Tips on Improving Your FICO Score for Home Buying
Choosing a lender isn't the first step in becoming a homeowner. In reality, the home buying process begins and ends with your finances. Without an acceptable credit score, purchasing a house is more difficult and, you could end up renting longer than you expected in Cornelius until you raise your score.
A FICO score is a review of your years of credit history based on an instrument developed by Fair Isaac and Company. Most people traditionally have a score of 600, but scores range from 300 to 850. With the change in the economy, however, some people have seen their score lowered because of loss of employment, closed credit card accounts, or credit card accounts closed by the lender due to inactivity. Some of the factors in reviewing your FICO score include:
- Credit Inquiries — Do you have too many open accounts?
- Types of Credit — Do you have a healthy mix of loans and credit cards?
- Payment History — How many late payments have you made?
- Credit to Debt Ratio — How much do you owe versus how much credit you have available?
When you apply for a mortgage or any other loan, lenders want to make sure that extending a loan to you isn't a risk. Your FICO score gives lenders an insight into what type of borrower you are solely because of your credit history. Because of the shift in the economy, most home buyers should have scores in the range of 740 or higher to get a decent interest rate. You can qualify for a mortgage with a lower score, but the interest accumulated over the life of the loan could be more than double the amount of an individual having a near perfect FICO score.
Staying on top of your FICO score is the first step in purchasing a home. Call us at (704) 896-2000 and we can help you get on the right track to the home of your dreams.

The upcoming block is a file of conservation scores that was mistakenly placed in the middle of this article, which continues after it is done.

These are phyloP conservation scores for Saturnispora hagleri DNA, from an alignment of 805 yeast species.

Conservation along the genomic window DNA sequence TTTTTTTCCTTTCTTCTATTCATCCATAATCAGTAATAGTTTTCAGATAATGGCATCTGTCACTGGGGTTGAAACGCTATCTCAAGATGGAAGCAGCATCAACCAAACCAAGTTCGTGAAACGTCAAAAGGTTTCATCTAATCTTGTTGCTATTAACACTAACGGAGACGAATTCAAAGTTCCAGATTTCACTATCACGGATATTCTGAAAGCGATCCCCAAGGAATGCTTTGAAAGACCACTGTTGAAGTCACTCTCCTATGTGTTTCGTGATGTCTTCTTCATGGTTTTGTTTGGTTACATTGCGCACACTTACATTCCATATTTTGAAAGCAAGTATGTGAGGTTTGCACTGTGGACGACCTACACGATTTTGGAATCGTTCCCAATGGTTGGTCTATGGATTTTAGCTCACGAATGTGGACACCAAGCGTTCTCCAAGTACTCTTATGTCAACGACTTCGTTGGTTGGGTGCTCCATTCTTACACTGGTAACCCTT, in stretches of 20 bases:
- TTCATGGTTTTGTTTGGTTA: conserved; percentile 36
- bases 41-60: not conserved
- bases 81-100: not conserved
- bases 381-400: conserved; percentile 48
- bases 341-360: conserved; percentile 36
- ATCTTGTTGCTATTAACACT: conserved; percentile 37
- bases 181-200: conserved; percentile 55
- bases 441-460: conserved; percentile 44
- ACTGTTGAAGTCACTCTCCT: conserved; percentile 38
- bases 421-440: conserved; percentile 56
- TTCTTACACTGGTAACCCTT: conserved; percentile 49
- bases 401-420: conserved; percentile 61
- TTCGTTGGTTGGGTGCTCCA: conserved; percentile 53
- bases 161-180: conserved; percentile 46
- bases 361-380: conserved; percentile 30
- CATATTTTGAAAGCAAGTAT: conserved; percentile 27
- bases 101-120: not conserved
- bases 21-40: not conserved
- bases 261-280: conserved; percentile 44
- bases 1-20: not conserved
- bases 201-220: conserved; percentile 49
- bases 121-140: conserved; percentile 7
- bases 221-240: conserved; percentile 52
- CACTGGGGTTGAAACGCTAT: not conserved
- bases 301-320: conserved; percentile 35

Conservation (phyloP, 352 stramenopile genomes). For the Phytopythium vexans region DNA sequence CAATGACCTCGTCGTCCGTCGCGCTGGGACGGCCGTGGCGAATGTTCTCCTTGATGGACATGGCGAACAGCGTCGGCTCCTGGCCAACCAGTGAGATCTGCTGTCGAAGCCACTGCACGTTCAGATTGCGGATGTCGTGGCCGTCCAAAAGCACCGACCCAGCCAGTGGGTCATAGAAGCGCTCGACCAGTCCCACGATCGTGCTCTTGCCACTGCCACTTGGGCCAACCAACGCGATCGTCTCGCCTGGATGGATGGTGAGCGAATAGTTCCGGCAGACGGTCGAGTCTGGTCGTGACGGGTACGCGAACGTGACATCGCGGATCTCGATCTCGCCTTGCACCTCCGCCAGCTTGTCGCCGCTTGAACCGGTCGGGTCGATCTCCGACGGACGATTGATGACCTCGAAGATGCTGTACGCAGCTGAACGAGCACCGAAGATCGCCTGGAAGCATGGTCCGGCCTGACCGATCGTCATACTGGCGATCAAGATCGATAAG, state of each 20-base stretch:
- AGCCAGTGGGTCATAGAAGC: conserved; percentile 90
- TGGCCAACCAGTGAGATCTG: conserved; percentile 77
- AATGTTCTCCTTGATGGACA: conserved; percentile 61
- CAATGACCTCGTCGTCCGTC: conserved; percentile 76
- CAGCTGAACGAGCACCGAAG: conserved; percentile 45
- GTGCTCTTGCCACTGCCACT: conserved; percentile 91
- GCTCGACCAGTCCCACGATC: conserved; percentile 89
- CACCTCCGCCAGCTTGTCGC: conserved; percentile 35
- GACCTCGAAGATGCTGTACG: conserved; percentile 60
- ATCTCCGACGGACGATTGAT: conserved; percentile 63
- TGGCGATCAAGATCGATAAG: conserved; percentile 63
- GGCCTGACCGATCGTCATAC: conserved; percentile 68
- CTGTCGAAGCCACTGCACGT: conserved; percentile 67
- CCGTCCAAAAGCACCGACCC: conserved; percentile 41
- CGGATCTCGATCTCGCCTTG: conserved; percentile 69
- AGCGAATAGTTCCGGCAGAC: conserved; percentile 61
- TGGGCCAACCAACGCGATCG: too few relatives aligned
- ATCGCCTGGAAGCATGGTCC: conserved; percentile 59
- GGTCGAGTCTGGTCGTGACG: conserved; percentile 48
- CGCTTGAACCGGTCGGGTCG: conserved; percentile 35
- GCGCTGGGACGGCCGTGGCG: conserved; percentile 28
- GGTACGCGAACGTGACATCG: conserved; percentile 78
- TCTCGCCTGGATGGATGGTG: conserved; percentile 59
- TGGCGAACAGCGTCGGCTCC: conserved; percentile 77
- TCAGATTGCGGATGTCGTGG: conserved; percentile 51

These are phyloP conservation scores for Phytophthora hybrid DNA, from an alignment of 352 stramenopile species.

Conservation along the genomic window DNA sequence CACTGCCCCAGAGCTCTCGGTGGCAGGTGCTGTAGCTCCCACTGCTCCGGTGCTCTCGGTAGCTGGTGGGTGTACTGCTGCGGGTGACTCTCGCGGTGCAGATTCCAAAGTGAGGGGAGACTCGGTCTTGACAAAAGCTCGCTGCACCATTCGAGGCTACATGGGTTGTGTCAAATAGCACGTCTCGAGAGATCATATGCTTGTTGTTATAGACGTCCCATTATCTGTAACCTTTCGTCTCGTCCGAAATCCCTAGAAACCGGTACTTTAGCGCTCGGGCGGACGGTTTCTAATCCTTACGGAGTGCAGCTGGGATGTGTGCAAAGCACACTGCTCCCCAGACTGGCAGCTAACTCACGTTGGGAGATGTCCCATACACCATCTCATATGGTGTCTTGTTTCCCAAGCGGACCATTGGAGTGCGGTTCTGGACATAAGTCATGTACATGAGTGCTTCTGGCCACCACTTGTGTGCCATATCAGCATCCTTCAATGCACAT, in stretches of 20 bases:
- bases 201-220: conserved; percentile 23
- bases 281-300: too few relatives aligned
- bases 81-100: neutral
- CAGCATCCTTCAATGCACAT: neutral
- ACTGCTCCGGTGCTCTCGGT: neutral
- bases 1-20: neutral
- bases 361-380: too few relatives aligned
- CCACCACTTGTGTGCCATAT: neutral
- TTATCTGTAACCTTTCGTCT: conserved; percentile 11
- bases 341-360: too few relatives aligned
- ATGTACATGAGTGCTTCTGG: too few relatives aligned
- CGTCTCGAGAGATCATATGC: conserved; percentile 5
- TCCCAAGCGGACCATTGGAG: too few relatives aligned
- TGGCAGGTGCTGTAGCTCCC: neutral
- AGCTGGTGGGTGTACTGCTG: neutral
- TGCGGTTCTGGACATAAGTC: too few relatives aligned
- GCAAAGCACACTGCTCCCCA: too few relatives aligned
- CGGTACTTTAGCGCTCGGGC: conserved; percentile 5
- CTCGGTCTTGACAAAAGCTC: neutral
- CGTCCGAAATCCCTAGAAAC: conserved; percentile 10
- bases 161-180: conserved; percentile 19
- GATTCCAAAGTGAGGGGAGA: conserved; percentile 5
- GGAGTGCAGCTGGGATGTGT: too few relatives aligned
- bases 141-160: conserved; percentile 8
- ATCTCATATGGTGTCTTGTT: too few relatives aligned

There are strategies to boost your score. Improving your FICO score takes time. It can be rare to make a significant stride change in your FICO score with quick fixes, but your score can improve in a year by monitoring your credit report and by using your credit wisely. The best way to do this is to know your FICO score. You'll improve your credit score by using these pointers:
- Store cards and gas cards. For those who have non-existent credit or low credit, retail credit cards and gas credit cards are ways to get credit, increase your spending limits and keep up your payments, which will raise your FICO score. You should always avoid keeping a high balance for too long because these types of cards traditionally have a steeper interest rate.
- Keep your cards active. Whether you have older cards, or are just getting started with credit, be sure to use your cards so that your accounts stay active. But, pay them off in one or two payments.
- Pay on time. Your FICO score plummets with every account that goes to collections. It's one of the reasons people who have recently been unemployed see the biggest dip in their credit score. Yes, it takes longer to build up your credit with payment history, but it's the surest way to prove that you're responsible enough to make payments to a bank.
- Correct your credit report. If you discover mistakes on your credit report, contact the bureau requesting that the item be removed. If you have a common name or the same name as a family member, you'll want to pay extra attention to make sure the activity reported is correct.
- Even out your debt. At first, this doesn't seem like a good idea. But, you don't want to have one card that is at the maximum and have the rest of your cards at a zero balance. It's better to have each of your cards at an even balance than to have the bulk of your debt taking up the balance one card.
Knowing the ways you can improve your credit score, you're one step closer to becoming a homeowner. Remember that when you're ready to apply for a loan to purchase a house, you'll want to keep your applications within a two-week window to avoid damaging your credit score. With the help of Southern Homes of the Carolinas, the loan process can be a stress-free experience so you, too, can achieve home ownership.
Learn more about FICO scores at myFICO.com, Fair Isaac's informational site and review your credit history for free at annualcreditreport.com. And, for a small payment, you can get your FICO score from each bureau on their websites: equifax.com, experian.com and transunion.com.